In the web archiving community, we build the plane and fly it simultaneously. While this pattern is present in most disciplines, web archiving is unique because web archives are massive in scale (Petabytes (PB) of data), but diligently sustained by a small, geographically disparate community. In the twenty years of the Library of Congress Web Archiving Program’s existence, the archive has grown from zero to 2.3 PB, while the size of the team has remained virtually the same: approximately five full-time staff members.
Over the past twenty years, the Library’s small and mighty Web Archiving Team (WAT) has sustained enormous accomplishments, often making the impossible happen through sheer will. Sometimes that meant securing a dedicated Terabyte (just one!) of storage for the burgeoning archive, releasing 8,000+ catalogue records on loc.gov, or training fifty web archives collection leaders on a new process to review the Library’s ongoing collections.
You may be thinking, “with such a small team and large amount of data, why don’t you just automate?” Fair question! Automation is a shared dream among organizations in the web archiving community to some extent, and has happened in pieces: automated indexing, improving crawlers and access tools, sharing seedlists for crawls at national or international scales, automated cataloguing. However, building automated processes takes human skills and human time. Time that is allocated towards flying the plane, even though we consistently field researcher requests for bulk data and hear lamentations of our lack of full-text search.
For these particular aspects, we have excellent role models in the community. We clearly see what is possible to do with web archives, and we imagine a near future dream world where everything is automated and the coffee is hot in the morning. The Library’s WAT needed our own way to make strides toward building that new world, but also manage expectations of how soon it could become our reality.
Scrum is a lightweight Agile framework that allows teams to sort through complex projects and consistently deliver high-value results while minimizing waste. Scrum is rooted in software development and has been widely adopted in the technology domain, but its concepts are applicable elsewhere, even to libraries!
You can read a detailed Scrum Guide, but two core concepts are iteration and increments. During a period of time called a sprint (i.e., two weeks), work is planned, carried out, and reviewed, all by the team. Planning work only for the next two weeks forces a team to be realistic, prioritize the work, be transparent, and be flexible, considering ever-changing external priorities and new information. The team must also break tasks down into manageable sizes. For example, instead of a task being “create full-text indexes of the 2.3 PB archive” for one sprint, maybe a first task is “test one full-text indexing script on one file.”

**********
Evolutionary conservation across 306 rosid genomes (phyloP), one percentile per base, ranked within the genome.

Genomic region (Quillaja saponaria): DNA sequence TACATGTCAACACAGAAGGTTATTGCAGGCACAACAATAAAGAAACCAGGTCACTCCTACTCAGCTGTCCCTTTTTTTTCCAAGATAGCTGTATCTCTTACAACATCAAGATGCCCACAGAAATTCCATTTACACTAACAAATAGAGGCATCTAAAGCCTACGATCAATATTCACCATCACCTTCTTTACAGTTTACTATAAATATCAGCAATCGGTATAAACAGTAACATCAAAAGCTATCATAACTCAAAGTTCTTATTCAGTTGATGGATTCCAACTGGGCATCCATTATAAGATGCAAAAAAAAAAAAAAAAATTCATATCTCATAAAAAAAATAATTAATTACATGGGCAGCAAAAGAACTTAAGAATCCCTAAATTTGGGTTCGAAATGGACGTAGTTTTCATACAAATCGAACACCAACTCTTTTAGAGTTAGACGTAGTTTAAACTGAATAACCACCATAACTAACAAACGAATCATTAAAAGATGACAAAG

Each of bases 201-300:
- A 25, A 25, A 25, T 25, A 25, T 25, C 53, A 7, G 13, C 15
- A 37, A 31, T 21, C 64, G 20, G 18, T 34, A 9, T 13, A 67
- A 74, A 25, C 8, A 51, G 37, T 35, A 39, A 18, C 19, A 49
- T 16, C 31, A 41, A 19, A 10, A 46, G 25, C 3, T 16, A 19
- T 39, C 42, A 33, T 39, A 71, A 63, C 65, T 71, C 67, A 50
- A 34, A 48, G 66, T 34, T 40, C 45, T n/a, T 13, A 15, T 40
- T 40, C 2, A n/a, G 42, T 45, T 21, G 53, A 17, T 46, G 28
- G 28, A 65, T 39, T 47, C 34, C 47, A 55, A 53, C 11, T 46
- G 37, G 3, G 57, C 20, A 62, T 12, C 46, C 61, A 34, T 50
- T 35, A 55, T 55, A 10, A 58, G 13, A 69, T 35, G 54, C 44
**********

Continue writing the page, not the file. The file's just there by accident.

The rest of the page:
This Is How We Do It
No two organizations use Scrum in exactly the same way. The WAT even runs our Scrum increments on a different schedule and intensity than our parent section, Digital Content Management, which adopted Scrum in 2018 and provided inspiration to our team. After two permanent WAT members left in Spring 2020, the team held a workshop in May to examine our new reality, what we wanted for the future, and our streams of work. We brainstormed and prioritized goals, with every team member having an equal voice in the shaping of our collective future.
From this workshop, we created the basis of our Scrum backlog. Streams of work and goals were translated into tickets and assigned to real people. Afterwards, we held our Sprint Zero to test two-week sprint lengths and utilized all four Scrum events . Since then, we have successfully completed sixteen two-week sprint cycles.
So, Does It Work?
During our impromptu work-from-home reality, the Scrum framework has been a uniting force for our highly communicative team, with consistent meetings providing space for team discussion and problem solving. Since we are a talkative and opinionated bunch, we might need to take it upon ourselves to speak up, but the space to do so exists.
We can also see Scrum functioning through our completion of research and development projects, while still performing ongoing tasks. Our team recently completed an expansive project where we provided reports about all twenty Library units’ web archiving activity to Library leadership. This project had been on our minds for years, but Scrum, along with the team’s propensity toward collaboration, gave us the framework to finally tackle it.
The team recently held a virtual, seven-month retrospective workshop to discuss whether Scrum is useful. We decided it works for us, but there are ways we can iterate and make it even better going forward. We are working on breaking down our tickets into smaller chunks, prioritizing our work, and wrangling a “definition of done” for our tasks.
Aside from the work itself, and whether we are truly producing “more” or “better” things, we finally feel in control of our work. We can provide greater focus on the things that matter now and leave tasks of lesser priority in the backlog for another day. We no longer have to feel overwhelmed that our entire plane is not yet built, but we glide along just the same.